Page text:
Who Eats 1/2 Cup of Ice Cream?!?!?!?

With "maturity" came a surprise.  My body developed a life of it's own.  Gone are the days I could eat absolutely anything I wanted whenever I wanted to.  Suddenly that svelte body no longer exists and efforts to minimize those changes have not not produced the instant results I crave.  Worst of all is you find yourself in the supermarket starting to read all those food labels religiously.  How many calories?  How much fat?  Sodium?  What weird ingredients are in there?

At some point, while immersed in checking out these labels, I realized one important fact.  The serving size used has absolutely nothing to do with what a normal, average person would eat. I can only assume whoever chooses the portion to evaluate deals with 3 year old children.  I mean, who else would nibble on such a small serving? And no, I'm not a big eater.  In fact I usually end up taking half my food home from restaurants, so If I find it ridiculous, you know there's something wrong.

Let's start with Ice Cream as I found that the biggest surprise.  Lovely and luscious, a small bowl of ice cream can be a welcome treat when your sweet tooth begins to complain.  But did you have any idea how small that has to be?  Would you believe 1/2 cup?  That's right, when you look at the calories on the side of the ice cream container, it's only for 1/2 cup.  Who eats 1/2 cup of ice cream?  Definitely no one I know.  And the calories can range from 100 for a super low fat frozen yogurt to 390 or more for real ice cream.  If you are interested, some are listed at this website - http://www.calorieking.com/calories-in-ice+cream.html.  The biggest surprise for me was the Kirkland Frozen Yogurt at Costco.  They did list a larger serving size - 12 oz - but still a whopping 390 calories.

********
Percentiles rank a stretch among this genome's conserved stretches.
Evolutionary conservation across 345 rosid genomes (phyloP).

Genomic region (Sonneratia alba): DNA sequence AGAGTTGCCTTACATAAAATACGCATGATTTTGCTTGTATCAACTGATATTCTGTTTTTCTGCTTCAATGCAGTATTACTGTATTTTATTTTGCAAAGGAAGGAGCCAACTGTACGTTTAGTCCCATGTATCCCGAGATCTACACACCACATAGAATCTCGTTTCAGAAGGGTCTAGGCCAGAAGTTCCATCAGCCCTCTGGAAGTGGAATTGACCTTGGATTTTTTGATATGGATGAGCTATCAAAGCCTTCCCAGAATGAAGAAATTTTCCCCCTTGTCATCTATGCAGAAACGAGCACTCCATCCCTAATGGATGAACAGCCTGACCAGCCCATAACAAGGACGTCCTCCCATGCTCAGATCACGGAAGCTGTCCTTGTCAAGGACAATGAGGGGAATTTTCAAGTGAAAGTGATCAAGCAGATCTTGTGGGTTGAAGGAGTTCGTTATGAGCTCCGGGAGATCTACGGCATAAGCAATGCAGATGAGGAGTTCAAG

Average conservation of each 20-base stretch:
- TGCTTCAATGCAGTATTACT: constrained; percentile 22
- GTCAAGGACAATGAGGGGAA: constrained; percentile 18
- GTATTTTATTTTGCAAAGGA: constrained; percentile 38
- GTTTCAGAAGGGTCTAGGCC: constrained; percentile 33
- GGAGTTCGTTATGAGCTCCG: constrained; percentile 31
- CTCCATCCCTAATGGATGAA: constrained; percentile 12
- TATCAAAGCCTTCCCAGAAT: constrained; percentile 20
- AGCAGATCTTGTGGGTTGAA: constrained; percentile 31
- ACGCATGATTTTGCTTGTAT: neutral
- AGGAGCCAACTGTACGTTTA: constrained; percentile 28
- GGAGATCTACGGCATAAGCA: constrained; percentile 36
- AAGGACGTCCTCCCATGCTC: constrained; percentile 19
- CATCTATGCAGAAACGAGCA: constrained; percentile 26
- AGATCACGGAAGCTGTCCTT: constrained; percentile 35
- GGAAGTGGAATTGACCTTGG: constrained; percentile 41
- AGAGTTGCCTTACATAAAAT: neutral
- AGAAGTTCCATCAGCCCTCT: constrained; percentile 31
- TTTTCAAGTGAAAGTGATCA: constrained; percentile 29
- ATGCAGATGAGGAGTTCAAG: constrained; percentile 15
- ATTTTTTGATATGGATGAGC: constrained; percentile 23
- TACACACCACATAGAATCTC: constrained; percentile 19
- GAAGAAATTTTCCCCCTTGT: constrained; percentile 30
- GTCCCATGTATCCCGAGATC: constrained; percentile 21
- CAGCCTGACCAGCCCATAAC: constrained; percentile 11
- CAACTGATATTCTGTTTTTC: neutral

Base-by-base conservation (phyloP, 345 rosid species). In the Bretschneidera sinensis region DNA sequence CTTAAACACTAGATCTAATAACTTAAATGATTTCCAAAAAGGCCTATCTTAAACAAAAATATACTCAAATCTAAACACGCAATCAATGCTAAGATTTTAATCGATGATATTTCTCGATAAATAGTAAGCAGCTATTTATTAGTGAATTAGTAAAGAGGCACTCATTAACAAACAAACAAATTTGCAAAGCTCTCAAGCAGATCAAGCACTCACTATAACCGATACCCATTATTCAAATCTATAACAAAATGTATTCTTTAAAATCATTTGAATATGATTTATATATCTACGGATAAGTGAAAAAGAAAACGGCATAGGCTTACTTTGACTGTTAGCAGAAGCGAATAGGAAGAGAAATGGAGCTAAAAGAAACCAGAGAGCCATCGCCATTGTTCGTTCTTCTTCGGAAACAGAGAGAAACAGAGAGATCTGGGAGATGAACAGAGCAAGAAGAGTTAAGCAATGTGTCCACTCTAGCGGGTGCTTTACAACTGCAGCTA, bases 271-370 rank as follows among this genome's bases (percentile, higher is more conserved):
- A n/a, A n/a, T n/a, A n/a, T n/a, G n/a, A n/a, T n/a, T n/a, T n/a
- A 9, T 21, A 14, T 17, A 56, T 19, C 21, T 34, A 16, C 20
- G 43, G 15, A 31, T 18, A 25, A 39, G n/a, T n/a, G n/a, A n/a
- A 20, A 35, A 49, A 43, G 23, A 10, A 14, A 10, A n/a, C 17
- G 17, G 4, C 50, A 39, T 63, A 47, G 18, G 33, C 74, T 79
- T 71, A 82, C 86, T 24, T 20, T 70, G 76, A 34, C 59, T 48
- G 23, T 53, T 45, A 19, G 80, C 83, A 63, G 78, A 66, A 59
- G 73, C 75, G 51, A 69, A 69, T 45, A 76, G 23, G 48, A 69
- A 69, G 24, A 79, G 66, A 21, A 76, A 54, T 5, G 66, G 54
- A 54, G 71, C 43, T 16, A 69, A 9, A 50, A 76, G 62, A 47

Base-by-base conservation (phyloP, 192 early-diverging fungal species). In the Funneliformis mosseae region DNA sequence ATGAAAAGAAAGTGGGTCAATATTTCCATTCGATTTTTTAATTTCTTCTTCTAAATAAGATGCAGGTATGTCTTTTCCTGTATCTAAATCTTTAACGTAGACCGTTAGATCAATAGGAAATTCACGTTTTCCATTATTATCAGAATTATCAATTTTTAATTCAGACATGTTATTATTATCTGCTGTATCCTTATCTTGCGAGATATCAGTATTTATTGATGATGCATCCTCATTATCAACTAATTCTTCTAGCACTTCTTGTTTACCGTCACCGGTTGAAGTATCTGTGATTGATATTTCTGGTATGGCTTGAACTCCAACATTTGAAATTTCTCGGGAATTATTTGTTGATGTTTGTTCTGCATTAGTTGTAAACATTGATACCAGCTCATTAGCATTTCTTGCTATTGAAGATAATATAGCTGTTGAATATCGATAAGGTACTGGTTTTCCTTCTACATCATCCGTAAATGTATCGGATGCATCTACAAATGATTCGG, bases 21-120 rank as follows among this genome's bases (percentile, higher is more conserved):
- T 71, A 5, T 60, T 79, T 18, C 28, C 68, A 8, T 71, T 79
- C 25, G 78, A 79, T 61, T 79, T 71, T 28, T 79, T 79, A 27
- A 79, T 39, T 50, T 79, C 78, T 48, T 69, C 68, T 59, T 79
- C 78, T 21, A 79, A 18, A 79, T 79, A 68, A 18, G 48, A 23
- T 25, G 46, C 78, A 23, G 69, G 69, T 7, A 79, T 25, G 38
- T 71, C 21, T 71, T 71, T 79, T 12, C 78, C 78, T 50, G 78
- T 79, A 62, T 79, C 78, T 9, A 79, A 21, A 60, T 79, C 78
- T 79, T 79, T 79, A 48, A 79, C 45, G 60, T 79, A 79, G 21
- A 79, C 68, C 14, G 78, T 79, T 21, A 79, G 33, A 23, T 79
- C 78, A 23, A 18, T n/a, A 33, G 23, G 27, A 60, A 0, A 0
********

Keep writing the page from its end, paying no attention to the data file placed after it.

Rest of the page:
Campbell's Chunky Soup was another one that surprised me.  The calories in general aren't too bad if that's your meal, but the serving size has nothing to do with reality.  1 cup!  No really, 1 cup!  When's the last time you slowly and lovingly dined on that little for dinner?  I think of a chunky soup as a meal.  Rachel Ray often calls them "Stoups" - half stew, half soup.  What would you even serve that small of a portion in, a coffee cup?  To be honest it really wasn't necessary to do.  When eaten as a meal, the calorie count is not that bad.  It's only a problem if you're having a lot of things with it - sandwich, fruit, dessert, etc. That said, the small portion size here could be related to Sodium.  Canned anything always has a sodium issue.  Here is a link with information on a wide variety of Campbell's soups - http://caloriecount.about.com/campbells-nutrition-m432.

I'm sure you get where I'm going with this.  SO............if you're starting for whatever reason to read those labels, don't be surprised to find baby portions as the rule of thumb, and if the serving size is small when there doesn't seem to be a caloric reason for it - have a look at the fat and sodium. A few of my other favourites include:  cheese (come one - 1 ounce???),  potato chips (1 ounce or 11 chips - I always stop at 1 ounce just like with my cheese, don't you!),  pasta.(WHY pasta has so many calories I have no idea, but the serving size I often find used is 56 grams - 2 ounces.  Best guess is that is about 1/4 cup of dried pasta) and those condiments that find their way onto our sandwiches (It's good to know that we only use things like mayonnaise, ketchup, barbecue sauce and sour cream in 1 or 2 tablespoon portions).

In the end all we can do is laugh.  Life is a balancing act and it should include days of focusing on giving our body the healthy food it needs as well as the exercise it craves and days off to throw the rules away and just enjoy.  So try not to spend all your time in the store looking at labels and remember that in the long run, if you eat the freshest food available and make it from scratch as much as possible, you're definitely headed in the right direction.

Always good to end with a smile!!!